With input from three choreographer-dance scholars, fine art journalist Natalie Cenci answers the questions “What is contemporary dance?” (and how does it differ between the U.S. and Europe), “How does contemporary dance differ from performance art?”, and how a beginner should approach watching the genre.
Scott Beauchamp: “The spiritually inverted radicals of the Sixties who sacralized their politics and secularized their spirituality – blame Reich and Marcuse – read Kerouac with blinders on. They only saw what they wanted to see, and what they wanted to see was a celebration of the ‘freedoms’ of hedonism. … The truth is more complex and so much more interesting: Kerouac” – who described himself as a “strange solitary Catholic mystic” – “was one of the most humble and devoted American religious writers of the 20th century.”
“When we confabulate, we tell a story that is fictional, while believing that it is a true story. As we are not aware that our story is fictional, this is very different from a lie: we have no intention to deceive. So in confabulation there is a mismatch between what we aim to do (tell a true story) and what we end up doing (tell a fictional story). We tend to confabulate when we are asked to explain our choices because we don’t always know the factors responsible for our choices. Yet, when asked why we made a choice, we offer an explanation.”
In his ruling, Judge Michael W. Fitzgerald held that combining the phrases, “Playas gonna play” and “haters gonna hate,” does not entail sufficient originality to warrant copyright protection. “By 2001, American popular culture was heavily steeped in the concepts of players, haters, and player haters,” Fitzgerald wrote. “The concept of actors acting in accordance with their essential nature is not at all creative; it is banal.”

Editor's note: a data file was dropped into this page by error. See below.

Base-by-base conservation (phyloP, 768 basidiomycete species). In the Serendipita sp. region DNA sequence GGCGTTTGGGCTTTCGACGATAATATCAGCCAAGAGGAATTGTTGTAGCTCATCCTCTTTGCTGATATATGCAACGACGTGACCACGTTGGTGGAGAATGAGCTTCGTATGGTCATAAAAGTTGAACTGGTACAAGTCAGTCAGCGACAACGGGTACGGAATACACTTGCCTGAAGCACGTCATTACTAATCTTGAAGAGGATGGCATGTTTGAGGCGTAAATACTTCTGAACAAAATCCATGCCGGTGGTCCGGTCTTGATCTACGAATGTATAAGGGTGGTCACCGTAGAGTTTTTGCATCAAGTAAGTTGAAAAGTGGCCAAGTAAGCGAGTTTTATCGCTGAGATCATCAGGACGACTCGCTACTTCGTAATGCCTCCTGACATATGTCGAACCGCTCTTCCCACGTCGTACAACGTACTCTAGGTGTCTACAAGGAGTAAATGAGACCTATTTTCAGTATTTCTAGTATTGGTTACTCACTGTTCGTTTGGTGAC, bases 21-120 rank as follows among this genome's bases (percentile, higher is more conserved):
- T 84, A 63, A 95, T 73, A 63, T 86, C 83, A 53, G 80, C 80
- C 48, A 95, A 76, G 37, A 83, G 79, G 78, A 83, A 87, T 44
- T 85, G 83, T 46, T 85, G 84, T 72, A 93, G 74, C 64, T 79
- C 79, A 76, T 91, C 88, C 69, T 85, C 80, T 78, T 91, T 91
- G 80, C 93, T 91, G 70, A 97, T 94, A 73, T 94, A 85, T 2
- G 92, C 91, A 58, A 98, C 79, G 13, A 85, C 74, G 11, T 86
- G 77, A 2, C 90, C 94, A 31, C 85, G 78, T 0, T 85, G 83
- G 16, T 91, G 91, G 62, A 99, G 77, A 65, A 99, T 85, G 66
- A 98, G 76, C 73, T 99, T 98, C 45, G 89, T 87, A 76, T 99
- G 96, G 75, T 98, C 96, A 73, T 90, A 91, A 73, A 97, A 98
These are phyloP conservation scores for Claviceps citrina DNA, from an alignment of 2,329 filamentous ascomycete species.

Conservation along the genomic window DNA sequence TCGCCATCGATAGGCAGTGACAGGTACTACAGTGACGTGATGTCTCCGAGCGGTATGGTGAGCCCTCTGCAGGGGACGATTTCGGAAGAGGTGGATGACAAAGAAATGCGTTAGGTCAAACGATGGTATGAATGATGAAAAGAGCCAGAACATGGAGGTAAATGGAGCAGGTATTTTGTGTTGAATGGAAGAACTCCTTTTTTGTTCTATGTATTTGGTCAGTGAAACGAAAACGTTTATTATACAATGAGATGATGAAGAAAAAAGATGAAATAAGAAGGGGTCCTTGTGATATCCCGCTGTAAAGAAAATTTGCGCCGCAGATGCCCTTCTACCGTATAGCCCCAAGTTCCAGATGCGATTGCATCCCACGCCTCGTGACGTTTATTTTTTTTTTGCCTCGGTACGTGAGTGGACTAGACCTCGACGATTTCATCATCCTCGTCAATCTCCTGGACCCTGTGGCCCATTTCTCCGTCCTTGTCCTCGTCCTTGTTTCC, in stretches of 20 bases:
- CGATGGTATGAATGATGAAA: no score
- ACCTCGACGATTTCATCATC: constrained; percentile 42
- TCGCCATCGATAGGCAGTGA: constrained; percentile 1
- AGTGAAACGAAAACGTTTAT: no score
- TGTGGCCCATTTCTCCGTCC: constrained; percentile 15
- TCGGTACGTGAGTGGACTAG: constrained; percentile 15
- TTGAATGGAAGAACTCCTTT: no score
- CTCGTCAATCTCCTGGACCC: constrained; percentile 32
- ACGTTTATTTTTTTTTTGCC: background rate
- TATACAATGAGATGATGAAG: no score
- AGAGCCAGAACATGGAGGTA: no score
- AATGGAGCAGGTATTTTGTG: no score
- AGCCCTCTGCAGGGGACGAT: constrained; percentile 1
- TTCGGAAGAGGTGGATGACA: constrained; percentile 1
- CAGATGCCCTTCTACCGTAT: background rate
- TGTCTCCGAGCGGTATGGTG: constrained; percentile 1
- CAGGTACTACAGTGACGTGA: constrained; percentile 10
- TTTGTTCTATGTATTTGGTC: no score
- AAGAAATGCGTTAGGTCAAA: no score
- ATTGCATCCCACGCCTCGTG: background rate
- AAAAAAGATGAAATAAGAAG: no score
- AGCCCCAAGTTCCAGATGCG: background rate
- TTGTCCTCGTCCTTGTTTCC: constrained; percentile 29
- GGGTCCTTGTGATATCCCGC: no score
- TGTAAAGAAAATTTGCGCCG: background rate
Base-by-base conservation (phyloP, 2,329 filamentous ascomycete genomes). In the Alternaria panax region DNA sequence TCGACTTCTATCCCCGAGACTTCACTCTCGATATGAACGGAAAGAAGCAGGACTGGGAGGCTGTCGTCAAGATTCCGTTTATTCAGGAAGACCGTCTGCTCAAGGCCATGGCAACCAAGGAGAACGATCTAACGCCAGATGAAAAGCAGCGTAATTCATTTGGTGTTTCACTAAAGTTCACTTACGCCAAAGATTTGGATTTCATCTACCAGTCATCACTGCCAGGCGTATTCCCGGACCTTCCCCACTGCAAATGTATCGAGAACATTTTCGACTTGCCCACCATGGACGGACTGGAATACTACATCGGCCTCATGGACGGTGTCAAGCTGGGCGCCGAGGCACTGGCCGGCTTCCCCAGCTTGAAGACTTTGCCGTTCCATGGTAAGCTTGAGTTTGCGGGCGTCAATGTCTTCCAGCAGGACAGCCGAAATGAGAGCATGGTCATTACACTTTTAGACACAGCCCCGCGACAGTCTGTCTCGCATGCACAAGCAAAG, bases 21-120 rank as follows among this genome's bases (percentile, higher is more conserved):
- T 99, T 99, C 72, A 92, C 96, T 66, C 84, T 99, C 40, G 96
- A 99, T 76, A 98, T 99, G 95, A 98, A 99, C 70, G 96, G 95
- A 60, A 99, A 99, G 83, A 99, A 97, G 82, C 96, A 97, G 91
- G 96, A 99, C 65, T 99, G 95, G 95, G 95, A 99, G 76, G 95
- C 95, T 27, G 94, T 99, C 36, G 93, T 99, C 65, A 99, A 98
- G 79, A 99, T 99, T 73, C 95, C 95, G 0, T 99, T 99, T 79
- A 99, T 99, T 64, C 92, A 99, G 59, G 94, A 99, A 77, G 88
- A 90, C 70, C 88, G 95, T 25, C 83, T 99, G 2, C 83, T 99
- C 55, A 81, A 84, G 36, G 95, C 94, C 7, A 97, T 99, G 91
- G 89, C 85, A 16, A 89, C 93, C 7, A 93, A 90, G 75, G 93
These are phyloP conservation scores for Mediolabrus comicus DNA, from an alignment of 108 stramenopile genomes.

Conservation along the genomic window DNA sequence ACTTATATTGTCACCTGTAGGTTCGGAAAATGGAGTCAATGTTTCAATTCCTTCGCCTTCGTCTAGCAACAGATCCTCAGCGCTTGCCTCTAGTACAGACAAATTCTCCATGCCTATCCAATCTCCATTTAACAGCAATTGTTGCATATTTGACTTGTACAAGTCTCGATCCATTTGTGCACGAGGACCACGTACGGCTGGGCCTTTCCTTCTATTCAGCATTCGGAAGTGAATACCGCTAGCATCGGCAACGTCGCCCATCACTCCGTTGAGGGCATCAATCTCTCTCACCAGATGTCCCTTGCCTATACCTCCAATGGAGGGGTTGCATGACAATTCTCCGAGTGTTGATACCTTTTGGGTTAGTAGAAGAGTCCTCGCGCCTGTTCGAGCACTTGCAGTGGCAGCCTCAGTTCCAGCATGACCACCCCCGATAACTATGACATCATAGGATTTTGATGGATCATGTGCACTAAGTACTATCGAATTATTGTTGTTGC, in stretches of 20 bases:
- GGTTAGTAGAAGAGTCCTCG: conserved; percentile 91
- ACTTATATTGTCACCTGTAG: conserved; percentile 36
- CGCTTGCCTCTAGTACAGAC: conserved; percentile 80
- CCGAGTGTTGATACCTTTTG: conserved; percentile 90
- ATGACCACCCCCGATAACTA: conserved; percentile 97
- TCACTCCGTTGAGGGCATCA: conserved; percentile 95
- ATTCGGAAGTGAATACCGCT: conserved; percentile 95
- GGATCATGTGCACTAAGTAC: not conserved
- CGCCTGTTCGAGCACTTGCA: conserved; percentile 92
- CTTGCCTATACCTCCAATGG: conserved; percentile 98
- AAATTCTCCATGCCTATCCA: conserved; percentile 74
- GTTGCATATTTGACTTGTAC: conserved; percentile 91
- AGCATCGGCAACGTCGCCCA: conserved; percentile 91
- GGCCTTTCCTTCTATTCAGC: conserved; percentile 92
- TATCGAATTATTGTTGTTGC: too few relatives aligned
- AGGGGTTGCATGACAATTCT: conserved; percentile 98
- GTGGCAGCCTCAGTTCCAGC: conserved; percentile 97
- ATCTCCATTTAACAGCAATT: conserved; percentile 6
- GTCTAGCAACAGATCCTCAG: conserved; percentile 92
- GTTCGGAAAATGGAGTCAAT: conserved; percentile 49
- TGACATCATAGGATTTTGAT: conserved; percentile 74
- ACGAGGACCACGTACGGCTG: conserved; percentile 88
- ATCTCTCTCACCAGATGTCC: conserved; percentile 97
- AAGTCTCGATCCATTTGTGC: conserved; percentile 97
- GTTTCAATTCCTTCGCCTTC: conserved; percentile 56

“[He] was a short, pudgy comedian who found his greatest success from 1957 to 1968, when he teamed with [Steve] Rossi, a tall, handsome singer who set up his partner’s vaudeville-style, groan-worthy gags. … With the bulging eyes and innocence of a Harpo Marx-like fool, Mr. Allen ambled onstage with his trademark catchphrase, ‘Hello dere,’ and quickly waded into comic quicksand.”
Suzanne Massion is following a path taken by other older artists who, eager to continue creating and attempting to earn a living from art in their retirement, are turning to online sales to supplement or replace their gallery ties. With the change, older artists are having to learn to engage with an ever-widening pool of buyers on the internet. The experience can be unsettling, she said.
Why have even senior City Ballet dancers been deprived for so long of interpretive wisdom about this (and many other) Balanchine ballets? When Peter Martins was ballet master in chief (1983-2018), Ms. McBride was among the many creators of Balanchine roles who — as if in exile — were seldom if ever invited to coach their roles at City Ballet. Mr. Martins retired under pressure on Jan. 1 after allegations of physical and sexual harassment. Over the decades, no single feature of his artistic policy has caused more grievance than this disinclination to bring in Balanchine alumni.
“Some criticized the change as an erasure of the organization’s history. Others took issue with the choice of a generic-sounding name over one reflecting the origins of PS122, which was founded in 1980 when a group of artists took over an abandoned public school.” (One waggish critic tweeted, “In honor of PS122’s decision to rebrand as Performance Space New York, I am considering changing my name to Personal Name.”) “The initial outcry has subsided, but … questions linger about the new identity. To what extent does a name matter? What happens to the history it holds? “